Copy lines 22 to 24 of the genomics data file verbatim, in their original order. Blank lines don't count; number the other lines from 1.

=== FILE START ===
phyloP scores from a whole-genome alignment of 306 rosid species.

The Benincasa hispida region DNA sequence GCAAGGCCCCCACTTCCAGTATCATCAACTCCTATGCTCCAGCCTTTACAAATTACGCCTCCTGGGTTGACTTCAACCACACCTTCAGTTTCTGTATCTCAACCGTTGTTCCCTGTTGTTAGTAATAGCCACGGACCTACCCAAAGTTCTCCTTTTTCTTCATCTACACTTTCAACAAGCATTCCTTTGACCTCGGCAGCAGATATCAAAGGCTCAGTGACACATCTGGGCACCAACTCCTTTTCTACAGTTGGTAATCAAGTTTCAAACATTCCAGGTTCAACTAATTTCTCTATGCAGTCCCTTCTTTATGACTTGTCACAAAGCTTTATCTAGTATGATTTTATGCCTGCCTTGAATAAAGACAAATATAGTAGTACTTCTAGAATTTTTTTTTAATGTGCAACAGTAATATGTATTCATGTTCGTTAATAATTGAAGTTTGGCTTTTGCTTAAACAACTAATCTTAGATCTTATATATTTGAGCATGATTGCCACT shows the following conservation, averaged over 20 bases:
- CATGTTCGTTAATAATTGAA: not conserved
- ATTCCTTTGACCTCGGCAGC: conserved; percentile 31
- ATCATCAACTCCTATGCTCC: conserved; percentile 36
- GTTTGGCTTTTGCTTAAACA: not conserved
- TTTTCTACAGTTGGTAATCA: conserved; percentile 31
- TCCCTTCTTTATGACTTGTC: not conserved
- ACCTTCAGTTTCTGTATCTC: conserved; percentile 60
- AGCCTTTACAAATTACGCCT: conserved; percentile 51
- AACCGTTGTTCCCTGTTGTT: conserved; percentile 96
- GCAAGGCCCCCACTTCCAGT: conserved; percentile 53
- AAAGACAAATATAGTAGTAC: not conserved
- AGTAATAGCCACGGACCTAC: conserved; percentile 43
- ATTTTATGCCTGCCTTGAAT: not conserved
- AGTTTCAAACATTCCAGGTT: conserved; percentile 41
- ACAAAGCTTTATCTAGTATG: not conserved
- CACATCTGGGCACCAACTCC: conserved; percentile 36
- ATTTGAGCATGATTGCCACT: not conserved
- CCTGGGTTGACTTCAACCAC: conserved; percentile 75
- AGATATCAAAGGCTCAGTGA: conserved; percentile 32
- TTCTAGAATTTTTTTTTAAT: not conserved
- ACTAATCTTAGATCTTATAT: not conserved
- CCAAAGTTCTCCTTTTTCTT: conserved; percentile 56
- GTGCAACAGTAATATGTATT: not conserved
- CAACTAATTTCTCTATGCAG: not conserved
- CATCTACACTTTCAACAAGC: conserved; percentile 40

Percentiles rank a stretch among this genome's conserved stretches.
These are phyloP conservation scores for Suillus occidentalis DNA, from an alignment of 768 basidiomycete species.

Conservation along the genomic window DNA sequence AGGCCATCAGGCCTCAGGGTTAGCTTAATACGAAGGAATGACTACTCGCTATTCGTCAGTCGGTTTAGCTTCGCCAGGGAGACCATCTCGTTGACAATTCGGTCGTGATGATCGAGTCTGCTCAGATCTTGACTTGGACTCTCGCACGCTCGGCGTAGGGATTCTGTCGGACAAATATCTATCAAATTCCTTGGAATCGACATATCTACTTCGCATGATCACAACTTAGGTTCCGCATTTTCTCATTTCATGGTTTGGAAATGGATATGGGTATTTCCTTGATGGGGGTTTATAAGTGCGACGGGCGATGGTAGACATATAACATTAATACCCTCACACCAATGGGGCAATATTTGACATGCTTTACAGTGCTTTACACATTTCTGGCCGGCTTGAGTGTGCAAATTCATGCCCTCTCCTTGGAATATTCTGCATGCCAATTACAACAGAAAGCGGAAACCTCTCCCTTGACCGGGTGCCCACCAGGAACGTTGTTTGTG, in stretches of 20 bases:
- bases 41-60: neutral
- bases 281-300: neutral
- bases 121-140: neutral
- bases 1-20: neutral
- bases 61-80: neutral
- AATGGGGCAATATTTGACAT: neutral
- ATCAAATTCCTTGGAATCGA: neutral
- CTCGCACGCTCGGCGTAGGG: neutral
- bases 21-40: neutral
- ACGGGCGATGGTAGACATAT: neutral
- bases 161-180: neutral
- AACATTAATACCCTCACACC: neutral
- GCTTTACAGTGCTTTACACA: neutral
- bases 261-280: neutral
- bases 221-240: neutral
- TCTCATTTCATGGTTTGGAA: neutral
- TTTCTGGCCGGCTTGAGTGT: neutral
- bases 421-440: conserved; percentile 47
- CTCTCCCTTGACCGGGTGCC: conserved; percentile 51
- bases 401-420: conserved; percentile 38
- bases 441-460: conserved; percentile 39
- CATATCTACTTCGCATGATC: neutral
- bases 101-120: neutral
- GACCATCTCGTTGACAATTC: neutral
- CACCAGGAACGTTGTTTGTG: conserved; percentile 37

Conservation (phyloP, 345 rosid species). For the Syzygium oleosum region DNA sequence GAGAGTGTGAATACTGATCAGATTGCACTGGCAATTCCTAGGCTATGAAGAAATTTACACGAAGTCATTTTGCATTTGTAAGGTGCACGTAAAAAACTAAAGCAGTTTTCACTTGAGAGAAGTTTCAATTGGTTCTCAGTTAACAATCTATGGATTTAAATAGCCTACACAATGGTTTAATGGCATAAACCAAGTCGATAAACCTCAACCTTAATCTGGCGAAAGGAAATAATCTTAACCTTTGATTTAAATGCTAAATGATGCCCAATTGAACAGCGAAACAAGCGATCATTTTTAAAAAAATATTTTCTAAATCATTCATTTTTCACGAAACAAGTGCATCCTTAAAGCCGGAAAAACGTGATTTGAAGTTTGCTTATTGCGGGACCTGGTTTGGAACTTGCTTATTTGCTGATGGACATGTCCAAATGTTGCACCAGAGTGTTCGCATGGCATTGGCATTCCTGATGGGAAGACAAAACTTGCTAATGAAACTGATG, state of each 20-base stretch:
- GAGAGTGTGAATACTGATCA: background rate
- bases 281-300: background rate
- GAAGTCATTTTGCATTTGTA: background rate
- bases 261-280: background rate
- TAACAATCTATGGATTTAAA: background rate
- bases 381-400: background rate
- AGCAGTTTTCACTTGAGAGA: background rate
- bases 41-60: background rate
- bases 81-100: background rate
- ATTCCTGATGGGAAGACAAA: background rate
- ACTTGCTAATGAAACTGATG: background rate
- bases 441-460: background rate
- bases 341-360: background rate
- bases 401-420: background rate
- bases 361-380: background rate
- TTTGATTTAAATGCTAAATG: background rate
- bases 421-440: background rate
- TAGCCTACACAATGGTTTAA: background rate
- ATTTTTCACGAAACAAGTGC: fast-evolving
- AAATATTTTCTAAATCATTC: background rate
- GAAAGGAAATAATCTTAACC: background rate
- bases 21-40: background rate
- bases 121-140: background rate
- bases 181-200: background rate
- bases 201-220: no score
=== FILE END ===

- TTCTAGAATTTTTTTTTAAT: not conserved
- ACTAATCTTAGATCTTATAT: not conserved
- CCAAAGTTCTCCTTTTTCTT: conserved; percentile 56